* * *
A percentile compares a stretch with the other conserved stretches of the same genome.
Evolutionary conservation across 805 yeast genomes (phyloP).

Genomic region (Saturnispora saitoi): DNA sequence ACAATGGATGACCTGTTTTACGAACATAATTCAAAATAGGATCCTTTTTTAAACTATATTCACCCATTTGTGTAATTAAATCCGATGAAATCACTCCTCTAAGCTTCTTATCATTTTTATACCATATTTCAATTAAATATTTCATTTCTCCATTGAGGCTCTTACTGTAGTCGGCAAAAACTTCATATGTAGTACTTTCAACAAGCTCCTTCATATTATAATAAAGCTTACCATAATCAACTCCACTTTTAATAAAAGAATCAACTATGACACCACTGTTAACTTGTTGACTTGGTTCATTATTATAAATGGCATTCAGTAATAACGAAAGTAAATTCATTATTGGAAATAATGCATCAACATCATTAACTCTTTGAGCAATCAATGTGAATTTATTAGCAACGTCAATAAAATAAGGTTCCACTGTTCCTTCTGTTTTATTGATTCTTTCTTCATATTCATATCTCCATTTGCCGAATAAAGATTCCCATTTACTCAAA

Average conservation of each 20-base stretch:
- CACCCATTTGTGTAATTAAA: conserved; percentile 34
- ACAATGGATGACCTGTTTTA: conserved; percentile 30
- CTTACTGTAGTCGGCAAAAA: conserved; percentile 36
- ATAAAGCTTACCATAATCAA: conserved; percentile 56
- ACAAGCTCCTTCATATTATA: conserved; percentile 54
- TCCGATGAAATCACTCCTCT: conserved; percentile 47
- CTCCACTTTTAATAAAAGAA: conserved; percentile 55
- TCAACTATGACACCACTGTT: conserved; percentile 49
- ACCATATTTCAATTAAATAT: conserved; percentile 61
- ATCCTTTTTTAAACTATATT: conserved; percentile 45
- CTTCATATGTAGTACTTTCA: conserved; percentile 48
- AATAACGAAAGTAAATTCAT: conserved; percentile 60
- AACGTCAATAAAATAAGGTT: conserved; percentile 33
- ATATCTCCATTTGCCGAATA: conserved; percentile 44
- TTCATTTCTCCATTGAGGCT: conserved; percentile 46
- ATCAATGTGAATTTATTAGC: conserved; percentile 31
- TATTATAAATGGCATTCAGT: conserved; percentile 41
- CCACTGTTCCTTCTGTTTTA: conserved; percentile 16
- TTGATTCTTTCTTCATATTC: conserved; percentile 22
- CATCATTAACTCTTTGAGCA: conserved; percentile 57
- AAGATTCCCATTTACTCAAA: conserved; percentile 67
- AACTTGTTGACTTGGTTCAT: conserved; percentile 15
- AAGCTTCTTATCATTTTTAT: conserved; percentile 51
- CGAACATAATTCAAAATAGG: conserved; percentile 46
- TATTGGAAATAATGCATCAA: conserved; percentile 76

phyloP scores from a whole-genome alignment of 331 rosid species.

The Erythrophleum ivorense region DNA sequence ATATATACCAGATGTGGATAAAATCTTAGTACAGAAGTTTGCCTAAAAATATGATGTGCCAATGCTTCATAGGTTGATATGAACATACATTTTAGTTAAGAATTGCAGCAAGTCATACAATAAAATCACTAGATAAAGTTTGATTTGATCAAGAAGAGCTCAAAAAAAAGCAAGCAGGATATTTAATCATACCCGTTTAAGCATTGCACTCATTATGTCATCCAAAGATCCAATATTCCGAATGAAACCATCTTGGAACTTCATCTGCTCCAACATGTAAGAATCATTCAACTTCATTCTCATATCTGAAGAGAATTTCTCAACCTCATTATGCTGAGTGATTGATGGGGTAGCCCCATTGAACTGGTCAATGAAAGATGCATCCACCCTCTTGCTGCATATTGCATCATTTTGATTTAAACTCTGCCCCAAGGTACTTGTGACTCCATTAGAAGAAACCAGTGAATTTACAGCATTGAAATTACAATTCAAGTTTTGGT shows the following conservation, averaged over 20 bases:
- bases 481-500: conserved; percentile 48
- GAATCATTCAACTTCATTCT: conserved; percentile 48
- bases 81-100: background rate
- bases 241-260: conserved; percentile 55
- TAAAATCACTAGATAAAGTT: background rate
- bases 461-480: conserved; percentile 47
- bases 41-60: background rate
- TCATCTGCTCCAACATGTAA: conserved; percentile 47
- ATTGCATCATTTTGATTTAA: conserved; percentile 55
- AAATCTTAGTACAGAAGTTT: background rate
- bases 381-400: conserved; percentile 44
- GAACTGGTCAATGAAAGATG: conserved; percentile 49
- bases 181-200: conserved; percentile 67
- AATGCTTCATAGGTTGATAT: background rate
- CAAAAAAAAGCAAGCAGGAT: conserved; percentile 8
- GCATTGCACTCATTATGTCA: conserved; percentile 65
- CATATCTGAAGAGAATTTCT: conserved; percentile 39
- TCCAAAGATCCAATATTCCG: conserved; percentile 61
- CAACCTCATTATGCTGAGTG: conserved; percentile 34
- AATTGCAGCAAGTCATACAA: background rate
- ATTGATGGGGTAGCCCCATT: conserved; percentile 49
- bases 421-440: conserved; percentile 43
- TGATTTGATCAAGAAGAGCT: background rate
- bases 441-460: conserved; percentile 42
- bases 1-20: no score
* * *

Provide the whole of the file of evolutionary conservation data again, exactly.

A percentile compares a stretch with the other conserved stretches of the same genome.
Evolutionary conservation across 805 yeast genomes (phyloP).

Genomic region (Saturnispora saitoi): DNA sequence ACAATGGATGACCTGTTTTACGAACATAATTCAAAATAGGATCCTTTTTTAAACTATATTCACCCATTTGTGTAATTAAATCCGATGAAATCACTCCTCTAAGCTTCTTATCATTTTTATACCATATTTCAATTAAATATTTCATTTCTCCATTGAGGCTCTTACTGTAGTCGGCAAAAACTTCATATGTAGTACTTTCAACAAGCTCCTTCATATTATAATAAAGCTTACCATAATCAACTCCACTTTTAATAAAAGAATCAACTATGACACCACTGTTAACTTGTTGACTTGGTTCATTATTATAAATGGCATTCAGTAATAACGAAAGTAAATTCATTATTGGAAATAATGCATCAACATCATTAACTCTTTGAGCAATCAATGTGAATTTATTAGCAACGTCAATAAAATAAGGTTCCACTGTTCCTTCTGTTTTATTGATTCTTTCTTCATATTCATATCTCCATTTGCCGAATAAAGATTCCCATTTACTCAAA

Average conservation of each 20-base stretch:
- CACCCATTTGTGTAATTAAA: conserved; percentile 34
- ACAATGGATGACCTGTTTTA: conserved; percentile 30
- CTTACTGTAGTCGGCAAAAA: conserved; percentile 36
- ATAAAGCTTACCATAATCAA: conserved; percentile 56
- ACAAGCTCCTTCATATTATA: conserved; percentile 54
- TCCGATGAAATCACTCCTCT: conserved; percentile 47
- CTCCACTTTTAATAAAAGAA: conserved; percentile 55
- TCAACTATGACACCACTGTT: conserved; percentile 49
- ACCATATTTCAATTAAATAT: conserved; percentile 61
- ATCCTTTTTTAAACTATATT: conserved; percentile 45
- CTTCATATGTAGTACTTTCA: conserved; percentile 48
- AATAACGAAAGTAAATTCAT: conserved; percentile 60
- AACGTCAATAAAATAAGGTT: conserved; percentile 33
- ATATCTCCATTTGCCGAATA: conserved; percentile 44
- TTCATTTCTCCATTGAGGCT: conserved; percentile 46
- ATCAATGTGAATTTATTAGC: conserved; percentile 31
- TATTATAAATGGCATTCAGT: conserved; percentile 41
- CCACTGTTCCTTCTGTTTTA: conserved; percentile 16
- TTGATTCTTTCTTCATATTC: conserved; percentile 22
- CATCATTAACTCTTTGAGCA: conserved; percentile 57
- AAGATTCCCATTTACTCAAA: conserved; percentile 67
- AACTTGTTGACTTGGTTCAT: conserved; percentile 15
- AAGCTTCTTATCATTTTTAT: conserved; percentile 51
- CGAACATAATTCAAAATAGG: conserved; percentile 46
- TATTGGAAATAATGCATCAA: conserved; percentile 76

phyloP scores from a whole-genome alignment of 331 rosid species.

The Erythrophleum ivorense region DNA sequence ATATATACCAGATGTGGATAAAATCTTAGTACAGAAGTTTGCCTAAAAATATGATGTGCCAATGCTTCATAGGTTGATATGAACATACATTTTAGTTAAGAATTGCAGCAAGTCATACAATAAAATCACTAGATAAAGTTTGATTTGATCAAGAAGAGCTCAAAAAAAAGCAAGCAGGATATTTAATCATACCCGTTTAAGCATTGCACTCATTATGTCATCCAAAGATCCAATATTCCGAATGAAACCATCTTGGAACTTCATCTGCTCCAACATGTAAGAATCATTCAACTTCATTCTCATATCTGAAGAGAATTTCTCAACCTCATTATGCTGAGTGATTGATGGGGTAGCCCCATTGAACTGGTCAATGAAAGATGCATCCACCCTCTTGCTGCATATTGCATCATTTTGATTTAAACTCTGCCCCAAGGTACTTGTGACTCCATTAGAAGAAACCAGTGAATTTACAGCATTGAAATTACAATTCAAGTTTTGGT shows the following conservation, averaged over 20 bases:
- bases 481-500: conserved; percentile 48
- GAATCATTCAACTTCATTCT: conserved; percentile 48
- bases 81-100: background rate
- bases 241-260: conserved; percentile 55
- TAAAATCACTAGATAAAGTT: background rate
- bases 461-480: conserved; percentile 47
- bases 41-60: background rate
- TCATCTGCTCCAACATGTAA: conserved; percentile 47
- ATTGCATCATTTTGATTTAA: conserved; percentile 55
- AAATCTTAGTACAGAAGTTT: background rate
- bases 381-400: conserved; percentile 44
- GAACTGGTCAATGAAAGATG: conserved; percentile 49
- bases 181-200: conserved; percentile 67
- AATGCTTCATAGGTTGATAT: background rate
- CAAAAAAAAGCAAGCAGGAT: conserved; percentile 8
- GCATTGCACTCATTATGTCA: conserved; percentile 65
- CATATCTGAAGAGAATTTCT: conserved; percentile 39
- TCCAAAGATCCAATATTCCG: conserved; percentile 61
- CAACCTCATTATGCTGAGTG: conserved; percentile 34
- AATTGCAGCAAGTCATACAA: background rate
- ATTGATGGGGTAGCCCCATT: conserved; percentile 49
- bases 421-440: conserved; percentile 43
- TGATTTGATCAAGAAGAGCT: background rate
- bases 441-460: conserved; percentile 42
- bases 1-20: no score